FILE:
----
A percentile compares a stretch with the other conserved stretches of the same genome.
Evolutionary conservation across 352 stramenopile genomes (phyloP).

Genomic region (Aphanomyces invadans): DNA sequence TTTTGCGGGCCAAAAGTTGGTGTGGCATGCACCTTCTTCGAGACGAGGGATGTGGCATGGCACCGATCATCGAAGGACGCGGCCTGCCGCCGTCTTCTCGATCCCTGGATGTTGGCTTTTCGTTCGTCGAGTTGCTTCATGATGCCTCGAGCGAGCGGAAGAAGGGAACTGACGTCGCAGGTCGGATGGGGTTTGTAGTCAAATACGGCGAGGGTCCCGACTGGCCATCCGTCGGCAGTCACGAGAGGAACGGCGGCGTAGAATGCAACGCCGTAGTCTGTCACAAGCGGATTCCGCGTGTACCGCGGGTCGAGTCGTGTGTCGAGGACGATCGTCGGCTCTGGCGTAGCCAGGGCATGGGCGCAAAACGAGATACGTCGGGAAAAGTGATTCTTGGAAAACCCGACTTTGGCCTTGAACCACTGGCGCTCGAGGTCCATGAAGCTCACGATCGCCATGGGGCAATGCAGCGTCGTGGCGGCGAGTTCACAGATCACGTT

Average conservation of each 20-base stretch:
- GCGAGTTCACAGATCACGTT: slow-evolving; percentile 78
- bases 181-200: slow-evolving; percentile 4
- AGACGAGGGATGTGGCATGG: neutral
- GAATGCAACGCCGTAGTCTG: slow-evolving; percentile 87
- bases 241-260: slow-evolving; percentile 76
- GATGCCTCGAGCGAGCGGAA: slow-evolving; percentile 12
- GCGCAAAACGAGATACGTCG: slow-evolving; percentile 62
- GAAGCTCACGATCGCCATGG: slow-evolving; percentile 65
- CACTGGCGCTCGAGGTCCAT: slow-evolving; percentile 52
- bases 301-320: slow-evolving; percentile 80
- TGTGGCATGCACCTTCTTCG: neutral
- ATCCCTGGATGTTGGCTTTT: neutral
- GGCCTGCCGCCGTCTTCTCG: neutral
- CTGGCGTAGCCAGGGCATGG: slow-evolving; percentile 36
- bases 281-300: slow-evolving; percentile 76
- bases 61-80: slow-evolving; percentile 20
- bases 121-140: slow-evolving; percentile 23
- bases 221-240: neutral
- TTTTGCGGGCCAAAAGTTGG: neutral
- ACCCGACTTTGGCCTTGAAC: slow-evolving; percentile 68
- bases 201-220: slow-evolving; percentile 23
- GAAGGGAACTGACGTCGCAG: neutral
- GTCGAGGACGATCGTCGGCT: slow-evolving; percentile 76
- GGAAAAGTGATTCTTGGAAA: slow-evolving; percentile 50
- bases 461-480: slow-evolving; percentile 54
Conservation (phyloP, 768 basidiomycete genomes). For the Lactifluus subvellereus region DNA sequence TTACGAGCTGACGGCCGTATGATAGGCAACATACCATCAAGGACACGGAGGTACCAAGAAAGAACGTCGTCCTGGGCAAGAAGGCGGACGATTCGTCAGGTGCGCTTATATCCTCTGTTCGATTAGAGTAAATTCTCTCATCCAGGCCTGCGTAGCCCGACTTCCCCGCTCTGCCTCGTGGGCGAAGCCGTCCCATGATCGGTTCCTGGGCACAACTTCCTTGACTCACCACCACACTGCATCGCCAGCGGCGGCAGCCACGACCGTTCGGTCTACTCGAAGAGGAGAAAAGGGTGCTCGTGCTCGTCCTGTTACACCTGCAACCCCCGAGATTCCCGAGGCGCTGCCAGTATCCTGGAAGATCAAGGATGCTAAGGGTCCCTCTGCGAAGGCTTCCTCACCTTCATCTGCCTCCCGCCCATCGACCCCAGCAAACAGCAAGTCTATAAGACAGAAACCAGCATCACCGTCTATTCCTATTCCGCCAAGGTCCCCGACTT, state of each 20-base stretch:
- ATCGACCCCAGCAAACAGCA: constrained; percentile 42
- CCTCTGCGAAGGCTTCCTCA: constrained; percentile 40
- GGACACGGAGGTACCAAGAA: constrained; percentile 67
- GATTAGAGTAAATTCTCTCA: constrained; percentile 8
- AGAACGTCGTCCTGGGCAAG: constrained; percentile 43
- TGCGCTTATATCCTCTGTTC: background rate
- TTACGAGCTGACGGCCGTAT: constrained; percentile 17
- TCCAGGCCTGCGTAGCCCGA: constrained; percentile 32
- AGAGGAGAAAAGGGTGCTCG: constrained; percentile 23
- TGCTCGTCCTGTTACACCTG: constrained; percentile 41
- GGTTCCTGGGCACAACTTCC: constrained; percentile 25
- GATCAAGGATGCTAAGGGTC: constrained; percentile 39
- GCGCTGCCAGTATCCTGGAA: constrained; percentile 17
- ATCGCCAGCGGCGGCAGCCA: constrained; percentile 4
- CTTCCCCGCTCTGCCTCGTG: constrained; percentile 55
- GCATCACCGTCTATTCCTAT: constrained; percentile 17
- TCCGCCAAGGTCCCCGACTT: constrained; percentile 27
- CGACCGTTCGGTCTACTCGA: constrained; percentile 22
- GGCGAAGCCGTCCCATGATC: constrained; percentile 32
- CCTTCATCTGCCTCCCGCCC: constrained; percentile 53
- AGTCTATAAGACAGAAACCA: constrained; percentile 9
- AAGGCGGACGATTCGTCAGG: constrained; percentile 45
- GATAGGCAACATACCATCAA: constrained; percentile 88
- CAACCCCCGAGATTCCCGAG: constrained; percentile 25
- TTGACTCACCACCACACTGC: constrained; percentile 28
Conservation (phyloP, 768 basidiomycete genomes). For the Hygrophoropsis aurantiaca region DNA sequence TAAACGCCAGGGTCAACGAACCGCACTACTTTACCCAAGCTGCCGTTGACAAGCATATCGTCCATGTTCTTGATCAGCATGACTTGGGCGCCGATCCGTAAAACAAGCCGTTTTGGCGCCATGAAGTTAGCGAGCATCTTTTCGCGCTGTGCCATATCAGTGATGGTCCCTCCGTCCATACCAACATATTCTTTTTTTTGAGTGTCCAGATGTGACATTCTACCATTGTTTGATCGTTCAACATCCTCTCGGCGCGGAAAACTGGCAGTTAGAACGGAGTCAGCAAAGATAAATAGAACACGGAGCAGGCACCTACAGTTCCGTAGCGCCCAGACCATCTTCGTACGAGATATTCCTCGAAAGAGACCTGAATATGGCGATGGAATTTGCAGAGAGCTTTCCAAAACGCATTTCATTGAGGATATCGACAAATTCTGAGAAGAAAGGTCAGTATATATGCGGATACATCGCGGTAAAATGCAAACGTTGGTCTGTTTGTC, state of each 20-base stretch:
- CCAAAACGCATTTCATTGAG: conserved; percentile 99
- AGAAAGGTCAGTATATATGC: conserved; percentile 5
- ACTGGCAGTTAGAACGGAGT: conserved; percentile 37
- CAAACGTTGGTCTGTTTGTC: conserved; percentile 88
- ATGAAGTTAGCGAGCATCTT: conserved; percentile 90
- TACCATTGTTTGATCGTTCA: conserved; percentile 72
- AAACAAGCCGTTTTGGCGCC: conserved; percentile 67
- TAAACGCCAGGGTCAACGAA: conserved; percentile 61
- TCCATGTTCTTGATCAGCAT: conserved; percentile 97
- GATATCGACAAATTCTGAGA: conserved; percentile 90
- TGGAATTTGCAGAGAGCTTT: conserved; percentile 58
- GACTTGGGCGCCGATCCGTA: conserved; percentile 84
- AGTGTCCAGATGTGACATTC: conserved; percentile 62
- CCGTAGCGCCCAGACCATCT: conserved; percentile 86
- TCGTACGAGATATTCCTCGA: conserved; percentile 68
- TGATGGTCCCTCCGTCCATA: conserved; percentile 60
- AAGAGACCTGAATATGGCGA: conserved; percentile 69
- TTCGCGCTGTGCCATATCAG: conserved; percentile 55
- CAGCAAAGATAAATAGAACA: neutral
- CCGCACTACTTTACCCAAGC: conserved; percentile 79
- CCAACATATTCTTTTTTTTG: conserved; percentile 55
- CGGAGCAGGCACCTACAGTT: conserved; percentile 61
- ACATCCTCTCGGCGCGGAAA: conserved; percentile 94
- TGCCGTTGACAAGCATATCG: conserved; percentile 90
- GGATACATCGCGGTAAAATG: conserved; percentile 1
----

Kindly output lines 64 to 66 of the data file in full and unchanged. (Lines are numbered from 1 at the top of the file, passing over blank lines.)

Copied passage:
- TAAACGCCAGGGTCAACGAA: conserved; percentile 61
- TCCATGTTCTTGATCAGCAT: conserved; percentile 97
- GATATCGACAAATTCTGAGA: conserved; percentile 90